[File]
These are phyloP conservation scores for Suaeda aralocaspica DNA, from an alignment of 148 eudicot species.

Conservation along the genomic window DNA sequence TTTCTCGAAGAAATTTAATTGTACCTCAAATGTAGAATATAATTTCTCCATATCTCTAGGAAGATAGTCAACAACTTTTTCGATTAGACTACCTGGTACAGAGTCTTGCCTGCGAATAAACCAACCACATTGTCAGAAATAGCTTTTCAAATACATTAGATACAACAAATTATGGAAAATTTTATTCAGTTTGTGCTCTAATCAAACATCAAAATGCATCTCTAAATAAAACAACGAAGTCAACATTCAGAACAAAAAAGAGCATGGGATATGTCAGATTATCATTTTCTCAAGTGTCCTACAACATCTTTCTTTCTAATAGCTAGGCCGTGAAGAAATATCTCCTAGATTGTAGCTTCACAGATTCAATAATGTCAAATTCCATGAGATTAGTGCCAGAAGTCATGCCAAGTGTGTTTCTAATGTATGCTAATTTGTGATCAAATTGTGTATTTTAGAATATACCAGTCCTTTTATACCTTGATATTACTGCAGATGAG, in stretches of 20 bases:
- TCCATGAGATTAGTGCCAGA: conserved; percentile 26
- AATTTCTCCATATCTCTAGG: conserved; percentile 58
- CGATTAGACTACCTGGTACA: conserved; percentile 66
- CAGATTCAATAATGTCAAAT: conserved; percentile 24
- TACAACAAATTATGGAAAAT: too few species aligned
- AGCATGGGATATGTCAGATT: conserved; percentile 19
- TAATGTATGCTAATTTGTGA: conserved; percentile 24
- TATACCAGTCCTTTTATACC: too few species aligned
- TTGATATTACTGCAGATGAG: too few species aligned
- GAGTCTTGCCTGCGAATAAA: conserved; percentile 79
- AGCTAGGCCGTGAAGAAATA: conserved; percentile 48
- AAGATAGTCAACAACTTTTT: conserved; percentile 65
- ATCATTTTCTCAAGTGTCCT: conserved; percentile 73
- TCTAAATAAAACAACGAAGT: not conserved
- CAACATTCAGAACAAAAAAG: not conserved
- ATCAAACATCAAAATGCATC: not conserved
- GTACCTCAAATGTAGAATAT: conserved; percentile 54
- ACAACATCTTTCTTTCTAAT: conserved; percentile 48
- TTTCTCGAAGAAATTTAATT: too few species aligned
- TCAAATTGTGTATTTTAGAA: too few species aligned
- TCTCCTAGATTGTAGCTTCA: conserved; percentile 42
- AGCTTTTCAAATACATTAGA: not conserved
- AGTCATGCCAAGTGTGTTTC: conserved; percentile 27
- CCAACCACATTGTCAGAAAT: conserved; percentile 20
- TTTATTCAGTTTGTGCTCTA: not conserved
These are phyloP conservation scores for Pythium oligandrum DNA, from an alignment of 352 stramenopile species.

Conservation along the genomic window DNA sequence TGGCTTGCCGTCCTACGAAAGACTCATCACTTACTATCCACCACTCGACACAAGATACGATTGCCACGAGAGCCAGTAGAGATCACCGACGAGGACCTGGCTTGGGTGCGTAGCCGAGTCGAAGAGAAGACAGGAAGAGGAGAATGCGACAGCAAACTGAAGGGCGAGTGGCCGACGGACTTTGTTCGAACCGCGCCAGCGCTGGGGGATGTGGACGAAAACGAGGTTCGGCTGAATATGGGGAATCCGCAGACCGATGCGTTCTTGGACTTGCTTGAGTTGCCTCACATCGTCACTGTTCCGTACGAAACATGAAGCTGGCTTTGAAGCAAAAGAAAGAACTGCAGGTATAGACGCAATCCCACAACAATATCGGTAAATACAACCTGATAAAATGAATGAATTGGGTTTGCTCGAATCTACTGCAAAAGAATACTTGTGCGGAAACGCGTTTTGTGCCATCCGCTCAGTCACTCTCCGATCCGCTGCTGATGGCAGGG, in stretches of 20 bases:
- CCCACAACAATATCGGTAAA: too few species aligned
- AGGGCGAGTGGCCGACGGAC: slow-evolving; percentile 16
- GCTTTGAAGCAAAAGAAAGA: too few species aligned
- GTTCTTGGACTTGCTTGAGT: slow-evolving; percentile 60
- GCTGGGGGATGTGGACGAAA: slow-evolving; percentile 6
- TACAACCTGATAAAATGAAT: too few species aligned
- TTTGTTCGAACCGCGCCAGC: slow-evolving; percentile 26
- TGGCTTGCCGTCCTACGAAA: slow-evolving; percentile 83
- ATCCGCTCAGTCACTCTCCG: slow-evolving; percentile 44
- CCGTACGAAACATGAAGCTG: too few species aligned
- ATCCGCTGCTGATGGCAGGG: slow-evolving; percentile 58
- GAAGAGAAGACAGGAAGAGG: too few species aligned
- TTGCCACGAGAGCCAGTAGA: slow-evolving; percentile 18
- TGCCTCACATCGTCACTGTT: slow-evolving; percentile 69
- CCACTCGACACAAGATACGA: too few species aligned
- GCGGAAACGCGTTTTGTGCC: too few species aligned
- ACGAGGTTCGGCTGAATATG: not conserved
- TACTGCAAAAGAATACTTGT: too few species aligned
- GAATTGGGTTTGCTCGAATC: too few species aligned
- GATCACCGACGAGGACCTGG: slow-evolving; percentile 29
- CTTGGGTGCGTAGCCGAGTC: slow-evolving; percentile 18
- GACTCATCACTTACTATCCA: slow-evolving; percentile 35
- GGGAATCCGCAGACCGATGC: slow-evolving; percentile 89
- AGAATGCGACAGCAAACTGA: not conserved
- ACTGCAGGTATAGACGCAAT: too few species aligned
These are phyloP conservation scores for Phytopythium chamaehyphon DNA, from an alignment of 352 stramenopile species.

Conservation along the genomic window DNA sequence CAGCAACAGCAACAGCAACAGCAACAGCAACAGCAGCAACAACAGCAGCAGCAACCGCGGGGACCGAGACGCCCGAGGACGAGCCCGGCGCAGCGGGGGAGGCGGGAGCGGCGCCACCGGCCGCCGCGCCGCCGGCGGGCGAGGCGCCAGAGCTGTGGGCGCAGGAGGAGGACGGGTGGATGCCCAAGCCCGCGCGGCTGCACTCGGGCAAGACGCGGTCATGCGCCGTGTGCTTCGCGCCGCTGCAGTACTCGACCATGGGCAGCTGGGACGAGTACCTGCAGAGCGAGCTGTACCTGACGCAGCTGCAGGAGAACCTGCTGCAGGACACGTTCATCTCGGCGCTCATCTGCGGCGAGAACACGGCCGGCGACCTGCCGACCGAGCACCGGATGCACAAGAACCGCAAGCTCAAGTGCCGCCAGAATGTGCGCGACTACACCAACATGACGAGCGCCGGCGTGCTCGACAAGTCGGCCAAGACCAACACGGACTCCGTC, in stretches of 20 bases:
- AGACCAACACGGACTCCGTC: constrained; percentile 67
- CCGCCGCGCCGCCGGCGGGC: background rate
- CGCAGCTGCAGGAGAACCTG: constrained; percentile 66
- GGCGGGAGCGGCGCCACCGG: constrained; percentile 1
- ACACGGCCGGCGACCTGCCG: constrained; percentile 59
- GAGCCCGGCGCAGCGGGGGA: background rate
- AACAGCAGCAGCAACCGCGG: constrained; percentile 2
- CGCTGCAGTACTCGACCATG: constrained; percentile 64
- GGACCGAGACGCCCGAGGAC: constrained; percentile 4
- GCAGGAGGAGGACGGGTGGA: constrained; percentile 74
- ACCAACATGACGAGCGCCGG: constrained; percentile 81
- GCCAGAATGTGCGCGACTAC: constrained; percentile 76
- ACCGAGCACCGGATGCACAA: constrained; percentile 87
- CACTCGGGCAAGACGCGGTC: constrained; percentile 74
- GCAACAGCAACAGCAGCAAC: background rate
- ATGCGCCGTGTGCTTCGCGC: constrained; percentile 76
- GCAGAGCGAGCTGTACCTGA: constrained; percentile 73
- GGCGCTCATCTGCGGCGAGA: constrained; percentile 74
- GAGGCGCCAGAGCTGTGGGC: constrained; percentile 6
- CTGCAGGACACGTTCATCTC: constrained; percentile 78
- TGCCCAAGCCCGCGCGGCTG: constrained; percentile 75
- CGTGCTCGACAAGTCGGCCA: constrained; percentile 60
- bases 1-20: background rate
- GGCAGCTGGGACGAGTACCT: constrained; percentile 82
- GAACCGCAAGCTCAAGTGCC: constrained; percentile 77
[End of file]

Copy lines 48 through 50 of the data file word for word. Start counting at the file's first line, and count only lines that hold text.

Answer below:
- GAATTGGGTTTGCTCGAATC: too few species aligned
- GATCACCGACGAGGACCTGG: slow-evolving; percentile 29
- CTTGGGTGCGTAGCCGAGTC: slow-evolving; percentile 18